He walked among the market stalls, pretending to ignore the whispering and giggling women. His relaxed demeanor, handsome features, and ready smile meant no female in the town missed his weekly sermons and the church’s coffers were overflowing of late.
Feeling a touch on his sleeve, he turned and his smile disappeared. Looking first left and right, he angrily spat, “I told you to never speak to me again!”
She blinked, her long lashes brushing her cheeks, and said, “But, I need to talk to you.” Leaning closer, she paused, and lowered her voice. “You see, I’m going to give Nathan his inheritance.”
William missed a step as he compressed his emotions, but quickly returned the benevolence to his face. Smiling, he touched his hand to her back, guiding her out of the market. Sophie continued, “He must know, right?” He nodded now, murmuring consent, and invited himself to dinner on Friday. He asked her to make his favorite, buttered fettuccini with sautéed mushrooms.
She hadn’t seen him in twenty years and couldn’t know how his tastes had changed. Friday he would permanently close this chapter in his life. His long forgotten charity to the mother of his child would not lead to his destruction.
After dinner he suggested a walk in the light of the full moon. When the police found her remains, which they inevitably always did, they would in no way resemble anything that could have been done by a parish pastor.
Saturday morning Nathan hung up the phone in frustration. His mother never bothered to keep up with the times and this was just more proof that she was stuck in the dark ages. “No cell phone, no answering machine, no email…how am I supposed to get hold of her if she refuses to evolve?” He donned the leather jacket she had given him, zipping himself in. The first frost of the season had come last night, together with the full moon. The sun would burn it off later, he hoped, as he shivered and hunched his shoulders against the breeze.
As he approached his mother’s door, the music was loud enough that he recognized her favorite music. The composer was Prokofiev and the piece was his Opus 67, Peter and the Wolf. She didn’t answer his knock, but the door to the little house was open, as usual. The place was spotless and empty. A bit unusual for Saturday morning, especially since it was his birthday.
Sophie said she had a special surprise for his twenty first birthday. “Maybe she dashed out at the last minute to pick something up”, he thought as he settled into her chair to wait.
Fingering the pile of nature magazines on the end table beside him, he felt a sharp prick and swore. The broken, framed picture of his grandfather was in the pile. Pieces of glass scattered when he turned it over. His grandfather was very important to Sophie, even though he was no relation to her. He was Nathan’s father’s father. His initial annoyance turned to contrition and he decided to surprise his mom by having the picture reframed. Taking it out of the broken frame he noticed an inscription on the back.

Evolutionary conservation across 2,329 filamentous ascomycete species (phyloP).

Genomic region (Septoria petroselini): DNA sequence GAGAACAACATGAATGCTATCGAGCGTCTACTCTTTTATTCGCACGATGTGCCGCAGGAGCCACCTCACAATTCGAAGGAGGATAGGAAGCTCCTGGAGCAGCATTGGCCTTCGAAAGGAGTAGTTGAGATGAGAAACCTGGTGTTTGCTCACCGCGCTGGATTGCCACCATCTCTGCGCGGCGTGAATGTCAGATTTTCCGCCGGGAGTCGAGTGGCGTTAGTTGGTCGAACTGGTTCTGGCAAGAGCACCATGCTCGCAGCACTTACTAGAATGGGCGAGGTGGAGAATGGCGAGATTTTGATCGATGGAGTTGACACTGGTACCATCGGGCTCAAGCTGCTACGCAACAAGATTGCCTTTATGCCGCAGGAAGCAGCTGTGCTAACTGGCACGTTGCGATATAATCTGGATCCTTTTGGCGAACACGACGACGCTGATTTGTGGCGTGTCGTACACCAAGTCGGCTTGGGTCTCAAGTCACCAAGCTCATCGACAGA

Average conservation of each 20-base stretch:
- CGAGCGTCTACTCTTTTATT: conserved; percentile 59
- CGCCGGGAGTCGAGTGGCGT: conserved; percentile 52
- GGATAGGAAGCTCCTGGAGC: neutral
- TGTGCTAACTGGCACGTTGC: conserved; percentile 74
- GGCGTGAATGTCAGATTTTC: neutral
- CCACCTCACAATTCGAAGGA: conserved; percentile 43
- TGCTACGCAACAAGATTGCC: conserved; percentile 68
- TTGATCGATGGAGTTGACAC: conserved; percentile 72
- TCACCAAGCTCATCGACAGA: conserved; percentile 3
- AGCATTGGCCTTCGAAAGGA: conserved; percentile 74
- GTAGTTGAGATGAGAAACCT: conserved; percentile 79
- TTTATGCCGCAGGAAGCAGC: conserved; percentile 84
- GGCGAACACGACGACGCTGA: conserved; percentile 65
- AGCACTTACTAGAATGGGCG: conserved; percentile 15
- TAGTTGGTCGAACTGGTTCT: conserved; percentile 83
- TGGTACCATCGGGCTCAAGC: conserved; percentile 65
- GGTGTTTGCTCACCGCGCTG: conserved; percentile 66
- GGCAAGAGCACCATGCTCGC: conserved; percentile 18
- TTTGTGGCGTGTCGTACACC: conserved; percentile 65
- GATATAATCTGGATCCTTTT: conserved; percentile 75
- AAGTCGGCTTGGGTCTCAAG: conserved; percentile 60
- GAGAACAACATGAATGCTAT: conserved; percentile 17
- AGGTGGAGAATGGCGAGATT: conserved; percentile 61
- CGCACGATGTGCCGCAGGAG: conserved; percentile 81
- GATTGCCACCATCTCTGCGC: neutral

“All you who follow the blood remember this…it is with our tools the deed is done, but with our minds the war is won.” Beneath the writing was a drawing of a crescent moon with flowers blooming below. The entire thing was encircled by bullets. He’d seen the picture before. It was painted above the door of the garden shed. He went to the backyard to confirm his theory. The paint was so weathered that from a distance it looked like water staining, but up close they were clearly the same.
Angie loved gardening, a trait Nathan lacked. He had never even tried to enter the shed and now noticed the big padlock securing it. Returning to the house, he retrieved the broom and dustpan and squatted down to collect the glass. That was when he saw that a key had also fallen from the shattered frame.
Once the door was open, he flicked on the overhead light. Confusion struck him because the interior looked nothing like a garden shed. On the far end was a kiln surrounded on the floor by square metallic molds. Some of them were split in half and the shapes were clearly bullets. Four silver dollars lay haphazardly on the bench, like they were the forgotten leftovers from a larger group.
Squatting again, Nathan found reloading equipment on the lower shelf. His vegetarian mother was neither a hunter nor a reloading enthusiast. Light headed, he stood up, reeling from the puzzling find. His eyes scanned the small room once again and came to rest on four very old looking books stacked on the shelf to the left. The binding of each one was dated in silver and the oldest one read June 5, 1792. Examining the leather cover of the top book, he read the faded silver lettering. “Wolf’s Bane.”
His neck tingled as he wondered if he had stumbled upon the special birthday surprise.